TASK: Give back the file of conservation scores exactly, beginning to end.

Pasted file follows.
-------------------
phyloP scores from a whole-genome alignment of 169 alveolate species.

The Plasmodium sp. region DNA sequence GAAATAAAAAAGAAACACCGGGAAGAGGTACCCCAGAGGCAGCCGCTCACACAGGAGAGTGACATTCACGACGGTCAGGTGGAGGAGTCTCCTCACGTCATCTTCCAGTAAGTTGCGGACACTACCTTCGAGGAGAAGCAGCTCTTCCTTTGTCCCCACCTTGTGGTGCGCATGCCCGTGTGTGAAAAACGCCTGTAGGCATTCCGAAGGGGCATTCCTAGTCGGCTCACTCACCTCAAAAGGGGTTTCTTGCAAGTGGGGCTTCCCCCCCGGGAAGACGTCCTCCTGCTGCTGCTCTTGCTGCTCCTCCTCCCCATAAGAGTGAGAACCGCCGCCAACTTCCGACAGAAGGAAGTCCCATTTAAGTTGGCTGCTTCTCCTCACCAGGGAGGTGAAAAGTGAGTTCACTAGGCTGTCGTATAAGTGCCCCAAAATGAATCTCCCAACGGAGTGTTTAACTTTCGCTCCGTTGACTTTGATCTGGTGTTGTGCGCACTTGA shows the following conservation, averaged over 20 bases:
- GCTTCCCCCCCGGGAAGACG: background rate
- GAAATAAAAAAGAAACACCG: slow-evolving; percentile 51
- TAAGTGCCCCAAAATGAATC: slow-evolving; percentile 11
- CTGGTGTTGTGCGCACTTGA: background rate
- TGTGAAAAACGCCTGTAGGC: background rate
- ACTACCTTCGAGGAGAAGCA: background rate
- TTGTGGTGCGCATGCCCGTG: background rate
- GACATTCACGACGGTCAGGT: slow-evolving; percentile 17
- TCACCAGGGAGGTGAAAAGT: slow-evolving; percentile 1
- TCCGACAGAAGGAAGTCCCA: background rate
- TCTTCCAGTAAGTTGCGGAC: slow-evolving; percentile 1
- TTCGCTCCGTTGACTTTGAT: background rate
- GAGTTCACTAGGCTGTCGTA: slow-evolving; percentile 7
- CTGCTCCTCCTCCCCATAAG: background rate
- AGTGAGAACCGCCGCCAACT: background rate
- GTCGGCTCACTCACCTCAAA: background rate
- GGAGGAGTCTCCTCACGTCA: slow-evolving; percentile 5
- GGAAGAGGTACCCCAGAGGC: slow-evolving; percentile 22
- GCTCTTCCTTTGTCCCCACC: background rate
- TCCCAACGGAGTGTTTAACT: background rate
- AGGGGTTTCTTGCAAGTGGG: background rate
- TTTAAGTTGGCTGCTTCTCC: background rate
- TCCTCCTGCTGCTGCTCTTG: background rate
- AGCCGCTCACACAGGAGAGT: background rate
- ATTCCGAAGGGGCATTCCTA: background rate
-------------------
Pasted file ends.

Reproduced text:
phyloP scores from a whole-genome alignment of 169 alveolate species.

The Plasmodium sp. region DNA sequence GAAATAAAAAAGAAACACCGGGAAGAGGTACCCCAGAGGCAGCCGCTCACACAGGAGAGTGACATTCACGACGGTCAGGTGGAGGAGTCTCCTCACGTCATCTTCCAGTAAGTTGCGGACACTACCTTCGAGGAGAAGCAGCTCTTCCTTTGTCCCCACCTTGTGGTGCGCATGCCCGTGTGTGAAAAACGCCTGTAGGCATTCCGAAGGGGCATTCCTAGTCGGCTCACTCACCTCAAAAGGGGTTTCTTGCAAGTGGGGCTTCCCCCCCGGGAAGACGTCCTCCTGCTGCTGCTCTTGCTGCTCCTCCTCCCCATAAGAGTGAGAACCGCCGCCAACTTCCGACAGAAGGAAGTCCCATTTAAGTTGGCTGCTTCTCCTCACCAGGGAGGTGAAAAGTGAGTTCACTAGGCTGTCGTATAAGTGCCCCAAAATGAATCTCCCAACGGAGTGTTTAACTTTCGCTCCGTTGACTTTGATCTGGTGTTGTGCGCACTTGA shows the following conservation, averaged over 20 bases:
- GCTTCCCCCCCGGGAAGACG: background rate
- GAAATAAAAAAGAAACACCG: slow-evolving; percentile 51
- TAAGTGCCCCAAAATGAATC: slow-evolving; percentile 11
- CTGGTGTTGTGCGCACTTGA: background rate
- TGTGAAAAACGCCTGTAGGC: background rate
- ACTACCTTCGAGGAGAAGCA: background rate
- TTGTGGTGCGCATGCCCGTG: background rate
- GACATTCACGACGGTCAGGT: slow-evolving; percentile 17
- TCACCAGGGAGGTGAAAAGT: slow-evolving; percentile 1
- TCCGACAGAAGGAAGTCCCA: background rate
- TCTTCCAGTAAGTTGCGGAC: slow-evolving; percentile 1
- TTCGCTCCGTTGACTTTGAT: background rate
- GAGTTCACTAGGCTGTCGTA: slow-evolving; percentile 7
- CTGCTCCTCCTCCCCATAAG: background rate
- AGTGAGAACCGCCGCCAACT: background rate
- GTCGGCTCACTCACCTCAAA: background rate
- GGAGGAGTCTCCTCACGTCA: slow-evolving; percentile 5
- GGAAGAGGTACCCCAGAGGC: slow-evolving; percentile 22
- GCTCTTCCTTTGTCCCCACC: background rate
- TCCCAACGGAGTGTTTAACT: background rate
- AGGGGTTTCTTGCAAGTGGG: background rate
- TTTAAGTTGGCTGCTTCTCC: background rate
- TCCTCCTGCTGCTGCTCTTG: background rate
- AGCCGCTCACACAGGAGAGT: background rate
- ATTCCGAAGGGGCATTCCTA: background rate